- New Technologies
- Open Access
- Open Peer Review
Early outcomes using dedicated venous stents in the upper limb of patients with venous thoracic outlet syndrome: A single centre experience
CVIR Endovascular volume 2, Article number: 22 (2019)
Surgical management of Venous Thoracic Outlet Syndrome (vTOS) is based upon resection of the first rib. The optimal method to treat any residual venous scarring however remains unclear. The purpose of this study was to evaluate a single quaternary centre’s early and mid-term outcomes following endovascular reconstruction of the axillo-subclavian vein using dedicated venous stents in patients with VTOS.
A retrospective analysis of patients at Royal Prince Alfred Hospital, who underwent upper limb deep venous stenting as an adjunct in the treatment of vTOS was performed. All patients between 2012 and 2017 were included. Stent patency was assessed with duplex ultrasonography. All re-interventions and their indications were recorded.
A total of 24 limbs in 21 patients (13 female, median age 44 yrs) were treated with dedicated venous stents between 2012 and 2017. All patients had resection of their first rib using a transaxillary approach. Nine patients initially presented with an acute DVT and underwent thrombolysis. In three of these patients a venous stent was placed before rib resection following completion of lysis. In the remainder, the median time for stent placement following surgery was 64 days. Median follow-up from stent insertion was 50 months. Primary, primary-assisted and secondary patency at 24 months was 55%, 95% and 100% respectively with one patient lost during follow-up. There were no major complications. A total of 14 re-interventions were performed on these patients. Three patients reported residual symptoms following stenting including heaviness (n = 1), bluish discolouration (n = 1) and prominent veins on the chest (n = 1) with the remainder asymptomatic.
In this single centre study, endovascular reconstruction using dedicated venous stents appears to be an effective and safe method to reconstruct a damaged subclavian vein following rib resection in patients with vTOS.
Venous thoracic outlet syndrome (vTOS) occurs due to an anatomical narrowing of the costoclavicular triangle through which the axillo-subclavian vein passes. One variant of this condition is Paget–Schroetter syndrome (PSS) or effort- induced thrombosis of the subclavian vein which has an incidence of 1–2/100,000 people and was first described in 1875 (Von Schroetter 1884; Paget 1875). The narrowing of the costo-clavicular space may not be sufficient to cause venous thrombosis, but repetitive movement into provocative positions such as abduction and external rotation of the upper limb causes repeated compression-decompression of the axillo-subclavian vein. The resulting chronic microtrauma to the vessel leads to hypertrophy of the venous intima and inflammation resulting in stenosis and thrombosis of the axillo-subclavian vein (Aziz et al. 1986).
To date there are no well-conducted randomized control trials that look specifically at PSS interventions and their outcomes with the majority of evidence coming from case series. Although a rare presentation, the condition typically affects young people and can be debilitating, especially if the dominant arm is most often affected. Current clinical experience appears to suggest that without recanalizing the axillary vein and removing the precipitant anatomical defect, patients are subject to variable, but significant rates of re-thrombosis (Elman and Kahn 2006). With the inclusion of modern endovascular technologies removal of thrombus in the acute setting with catheter directed thrombolysis (CDT) is possible and it generally accepted that this may be combined with the correction of the underlying anatomical abnormality through open surgical thoracic outlet decompression (Stone et al. 2010; Vik et al. 2009; Rutherford 1998). The optimal method to treat residual venous scarring, however, remains unclear. Options include open veno-patchplasty at the time of surgical decompression and balloon angioplasty, which may be needed multiple times. With the advent of endovascular stents that have been designed for use in the venous system we have, however, attempted to reconstruct the venous system using percutaneous techniques. The purpose of this study was to evaluate a single quaternary centre’s early and mid-term outcomes following endovascular reconstruction of the axillo-subclavian vein using dedicated venous stents in patients with VTOS.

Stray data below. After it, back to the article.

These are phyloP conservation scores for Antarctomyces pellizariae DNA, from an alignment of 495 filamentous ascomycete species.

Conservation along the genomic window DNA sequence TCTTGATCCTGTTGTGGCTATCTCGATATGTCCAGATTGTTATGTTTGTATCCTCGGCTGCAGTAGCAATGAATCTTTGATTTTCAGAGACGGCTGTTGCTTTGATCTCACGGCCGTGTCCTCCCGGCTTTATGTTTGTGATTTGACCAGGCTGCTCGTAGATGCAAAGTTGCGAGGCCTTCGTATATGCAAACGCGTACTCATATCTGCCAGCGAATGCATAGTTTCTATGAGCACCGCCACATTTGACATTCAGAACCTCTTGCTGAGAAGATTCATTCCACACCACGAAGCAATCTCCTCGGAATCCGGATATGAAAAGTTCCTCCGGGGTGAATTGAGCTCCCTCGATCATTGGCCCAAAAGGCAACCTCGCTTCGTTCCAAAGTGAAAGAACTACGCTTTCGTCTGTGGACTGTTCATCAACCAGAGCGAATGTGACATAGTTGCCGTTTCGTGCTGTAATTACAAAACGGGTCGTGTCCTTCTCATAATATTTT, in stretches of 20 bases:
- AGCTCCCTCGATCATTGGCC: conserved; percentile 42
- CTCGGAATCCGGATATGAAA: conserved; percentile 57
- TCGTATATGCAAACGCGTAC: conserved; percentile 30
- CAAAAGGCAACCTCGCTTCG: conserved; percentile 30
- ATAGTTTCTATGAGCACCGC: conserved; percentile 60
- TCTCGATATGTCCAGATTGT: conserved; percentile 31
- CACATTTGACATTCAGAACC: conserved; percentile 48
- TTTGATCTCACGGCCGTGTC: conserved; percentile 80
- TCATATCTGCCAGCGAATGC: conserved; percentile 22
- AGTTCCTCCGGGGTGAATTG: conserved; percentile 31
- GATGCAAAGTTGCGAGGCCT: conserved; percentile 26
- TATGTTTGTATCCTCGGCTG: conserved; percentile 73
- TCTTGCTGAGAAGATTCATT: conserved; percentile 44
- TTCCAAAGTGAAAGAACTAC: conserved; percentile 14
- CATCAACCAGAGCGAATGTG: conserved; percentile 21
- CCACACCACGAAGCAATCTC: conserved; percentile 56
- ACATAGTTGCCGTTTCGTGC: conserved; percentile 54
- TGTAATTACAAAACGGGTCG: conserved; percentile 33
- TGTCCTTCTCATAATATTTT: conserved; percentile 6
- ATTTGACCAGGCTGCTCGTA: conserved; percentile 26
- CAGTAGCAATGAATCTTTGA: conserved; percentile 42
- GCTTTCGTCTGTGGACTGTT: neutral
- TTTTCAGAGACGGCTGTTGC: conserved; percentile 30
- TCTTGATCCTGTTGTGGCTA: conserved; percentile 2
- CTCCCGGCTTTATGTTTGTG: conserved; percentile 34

A retrospective analysis of patients at Royal Prince Alfred Hospital, who underwent upper limb deep venous stenting as an adjunct in the treatment of vTOS was performed. All patients between 2012 and 2017 were included. Patient demographics, mode of presentation, presenting symptoms and vascular risk factors were recorded. Initial patient management and time to definitive treatment from symptoms were identified. Operative data was also recorded. Outcomes include: stent patency, re-intervention rates and change in symptom severity. Outcomes were analysed using the Kaplan–Meier method.
In the vascular surgery unit at Royal Prince Alfred Hospital (Sydney, Australia) there is a standardized approach to the management of PSS. Diagnosis is made based on detailed clinical history and duplex ultrasonography. All patients are commenced on a heparin infusion and if the patient has an appropriate risk-benefit profile and symptom onset suggestive of venous thrombosis within 2 weeks of presentation, we offer CDT. If there are contraindications for thrombolysis, patients are managed with long-term oral anticoagulation.